Most of us can recognize the truth of such a cyclical relationship, at least for the formative events that added to our sense of who we are as a person.   What seems to be harder to understand is the important role that our accessible memory of “formative events” plays in our current identity.  It is not an accident that weekly sermons at church cover, more or less, the same ground covered last year at this time.  The continuing reminder of the Word of God is a key part of the awareness and strength our own religious beliefs.

What we pay attention to is like a pie – an attentional-pie.  The more we focus on some aspects of our life, the less attention we have remaining to focus on other elements of our life experiences -- that could have “come to mind”.  Thus, as we consider our personal characteristics that affirm to us who we are (our identity) what comes to mind is necessarily a limited number of the possibilities of current events and events from our history.

Thus, our mind’s attentional-pie determines in many ways, what will come to mind as we think about who we are as a person. The role of memory for the stability of knowing our own identity came to me in an unusual way recently.  It began with a conversation with a friend who has Alzheimer’s Disease;  I’m going to call him Roger.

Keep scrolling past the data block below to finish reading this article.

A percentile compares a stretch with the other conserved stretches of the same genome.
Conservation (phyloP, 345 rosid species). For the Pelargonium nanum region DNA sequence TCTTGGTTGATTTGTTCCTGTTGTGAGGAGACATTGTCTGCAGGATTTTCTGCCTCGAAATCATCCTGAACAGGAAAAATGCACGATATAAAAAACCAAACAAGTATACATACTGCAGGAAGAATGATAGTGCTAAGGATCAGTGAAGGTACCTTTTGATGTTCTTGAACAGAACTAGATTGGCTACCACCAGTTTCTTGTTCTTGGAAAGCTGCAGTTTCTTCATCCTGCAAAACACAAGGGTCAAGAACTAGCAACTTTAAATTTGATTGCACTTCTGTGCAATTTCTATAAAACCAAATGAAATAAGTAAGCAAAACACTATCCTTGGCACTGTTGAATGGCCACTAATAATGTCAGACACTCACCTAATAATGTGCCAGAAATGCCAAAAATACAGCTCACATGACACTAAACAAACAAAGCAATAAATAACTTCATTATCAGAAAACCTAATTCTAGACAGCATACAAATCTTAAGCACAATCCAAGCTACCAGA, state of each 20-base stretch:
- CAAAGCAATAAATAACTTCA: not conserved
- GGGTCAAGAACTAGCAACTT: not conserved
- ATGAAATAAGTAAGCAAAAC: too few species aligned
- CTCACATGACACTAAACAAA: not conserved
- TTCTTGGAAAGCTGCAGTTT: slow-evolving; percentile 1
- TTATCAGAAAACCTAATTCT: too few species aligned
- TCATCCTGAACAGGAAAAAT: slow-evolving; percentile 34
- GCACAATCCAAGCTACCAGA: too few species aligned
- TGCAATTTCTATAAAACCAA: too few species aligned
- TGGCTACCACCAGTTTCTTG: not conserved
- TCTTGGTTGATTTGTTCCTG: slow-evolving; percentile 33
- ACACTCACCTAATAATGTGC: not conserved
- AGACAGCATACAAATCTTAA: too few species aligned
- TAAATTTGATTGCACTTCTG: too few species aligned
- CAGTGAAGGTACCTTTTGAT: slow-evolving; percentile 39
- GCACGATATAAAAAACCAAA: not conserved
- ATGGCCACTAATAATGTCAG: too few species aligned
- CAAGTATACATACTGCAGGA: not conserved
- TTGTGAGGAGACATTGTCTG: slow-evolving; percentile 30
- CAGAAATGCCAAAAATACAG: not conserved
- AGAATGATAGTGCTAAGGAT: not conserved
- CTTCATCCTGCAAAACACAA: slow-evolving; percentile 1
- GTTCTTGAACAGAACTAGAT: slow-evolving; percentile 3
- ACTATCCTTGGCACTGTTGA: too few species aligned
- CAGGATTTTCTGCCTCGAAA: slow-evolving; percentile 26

Roger was able to express to me that as he has a conversation, he feels a sense of enjoyment and appreciation.  He said those conversations bring him “happiness” of some sort.  For instance, I have recently had excellent conversations with Roger about his youth in Alaska and about the reasons he has chosen to open himself for challenging opportunities and new directions throughout his life.  He does seem to realize that in ten minutes he will have completely forgotten our conversation about his experiences. 

For most of us, a recall of our experiences is what keeps us on a reasonably steady life journey.  An ability to remember our experiences can be what gives us an identity (a sense of who we are) because we can “see”, in retrospect, our consistencies of thought, action and feelings.  This is an invisible, but extremely important psychological process.

Roger explained that he is OK with only momentary sources of “happiness”.  In some way he seems to recognize that something is missing.  I can certainly understand how hard it is for any of us to “see” something that isn’t there – although beliefs of all sort play a real-life role here.

Then, as Roger and his wife, and my wife and I were having dinner, Roger’s wife shared a brief story.  She and Roger were walking through their nearby river-side park recently.  They passed near the park gardener.  Roger noticed the well trimmed hedges and said to the gardener, “Thank you for trimming the hedges.  They look nice.”  His wife said that the gardener stopped what he was doing, looked at us in amazement and said in return, “Nobody ever stops to tell me things like that about my work.  Thank you.  It makes a big difference.”